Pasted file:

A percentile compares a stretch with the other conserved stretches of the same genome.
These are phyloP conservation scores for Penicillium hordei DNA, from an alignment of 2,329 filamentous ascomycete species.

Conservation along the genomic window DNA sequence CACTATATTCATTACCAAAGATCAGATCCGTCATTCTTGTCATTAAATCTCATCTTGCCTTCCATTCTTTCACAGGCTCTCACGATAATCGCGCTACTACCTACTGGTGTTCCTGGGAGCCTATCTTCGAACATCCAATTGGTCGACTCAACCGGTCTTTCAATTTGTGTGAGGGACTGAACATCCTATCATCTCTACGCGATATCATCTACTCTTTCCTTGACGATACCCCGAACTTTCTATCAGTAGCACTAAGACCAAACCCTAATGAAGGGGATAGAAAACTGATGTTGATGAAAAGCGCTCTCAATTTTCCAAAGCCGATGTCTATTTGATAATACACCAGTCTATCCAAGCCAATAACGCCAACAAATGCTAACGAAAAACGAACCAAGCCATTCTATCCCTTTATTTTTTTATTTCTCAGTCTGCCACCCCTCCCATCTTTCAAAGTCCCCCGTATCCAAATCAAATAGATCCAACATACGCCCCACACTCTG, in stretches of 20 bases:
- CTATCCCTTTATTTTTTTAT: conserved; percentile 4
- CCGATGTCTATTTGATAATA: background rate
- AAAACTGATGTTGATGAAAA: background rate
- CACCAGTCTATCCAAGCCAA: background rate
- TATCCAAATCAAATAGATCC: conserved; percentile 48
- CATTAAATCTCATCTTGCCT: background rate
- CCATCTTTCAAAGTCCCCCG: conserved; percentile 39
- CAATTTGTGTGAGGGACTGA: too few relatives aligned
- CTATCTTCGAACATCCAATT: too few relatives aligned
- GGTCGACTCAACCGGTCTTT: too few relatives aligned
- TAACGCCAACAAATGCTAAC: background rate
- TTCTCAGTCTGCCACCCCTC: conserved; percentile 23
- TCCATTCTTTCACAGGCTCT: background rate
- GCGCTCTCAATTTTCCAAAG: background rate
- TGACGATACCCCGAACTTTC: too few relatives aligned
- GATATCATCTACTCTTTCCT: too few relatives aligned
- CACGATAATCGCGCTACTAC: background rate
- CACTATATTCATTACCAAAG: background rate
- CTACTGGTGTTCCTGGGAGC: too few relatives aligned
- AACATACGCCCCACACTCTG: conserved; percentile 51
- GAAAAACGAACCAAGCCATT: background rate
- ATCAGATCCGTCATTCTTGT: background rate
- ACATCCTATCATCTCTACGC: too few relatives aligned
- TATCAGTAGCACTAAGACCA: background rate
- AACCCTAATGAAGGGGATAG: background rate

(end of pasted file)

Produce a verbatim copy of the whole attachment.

A percentile compares a stretch with the other conserved stretches of the same genome.
These are phyloP conservation scores for Penicillium hordei DNA, from an alignment of 2,329 filamentous ascomycete species.

Conservation along the genomic window DNA sequence CACTATATTCATTACCAAAGATCAGATCCGTCATTCTTGTCATTAAATCTCATCTTGCCTTCCATTCTTTCACAGGCTCTCACGATAATCGCGCTACTACCTACTGGTGTTCCTGGGAGCCTATCTTCGAACATCCAATTGGTCGACTCAACCGGTCTTTCAATTTGTGTGAGGGACTGAACATCCTATCATCTCTACGCGATATCATCTACTCTTTCCTTGACGATACCCCGAACTTTCTATCAGTAGCACTAAGACCAAACCCTAATGAAGGGGATAGAAAACTGATGTTGATGAAAAGCGCTCTCAATTTTCCAAAGCCGATGTCTATTTGATAATACACCAGTCTATCCAAGCCAATAACGCCAACAAATGCTAACGAAAAACGAACCAAGCCATTCTATCCCTTTATTTTTTTATTTCTCAGTCTGCCACCCCTCCCATCTTTCAAAGTCCCCCGTATCCAAATCAAATAGATCCAACATACGCCCCACACTCTG, in stretches of 20 bases:
- CTATCCCTTTATTTTTTTAT: conserved; percentile 4
- CCGATGTCTATTTGATAATA: background rate
- AAAACTGATGTTGATGAAAA: background rate
- CACCAGTCTATCCAAGCCAA: background rate
- TATCCAAATCAAATAGATCC: conserved; percentile 48
- CATTAAATCTCATCTTGCCT: background rate
- CCATCTTTCAAAGTCCCCCG: conserved; percentile 39
- CAATTTGTGTGAGGGACTGA: too few relatives aligned
- CTATCTTCGAACATCCAATT: too few relatives aligned
- GGTCGACTCAACCGGTCTTT: too few relatives aligned
- TAACGCCAACAAATGCTAAC: background rate
- TTCTCAGTCTGCCACCCCTC: conserved; percentile 23
- TCCATTCTTTCACAGGCTCT: background rate
- GCGCTCTCAATTTTCCAAAG: background rate
- TGACGATACCCCGAACTTTC: too few relatives aligned
- GATATCATCTACTCTTTCCT: too few relatives aligned
- CACGATAATCGCGCTACTAC: background rate
- CACTATATTCATTACCAAAG: background rate
- CTACTGGTGTTCCTGGGAGC: too few relatives aligned
- AACATACGCCCCACACTCTG: conserved; percentile 51
- GAAAAACGAACCAAGCCATT: background rate
- ATCAGATCCGTCATTCTTGT: background rate
- ACATCCTATCATCTCTACGC: too few relatives aligned
- TATCAGTAGCACTAAGACCA: background rate
- AACCCTAATGAAGGGGATAG: background rate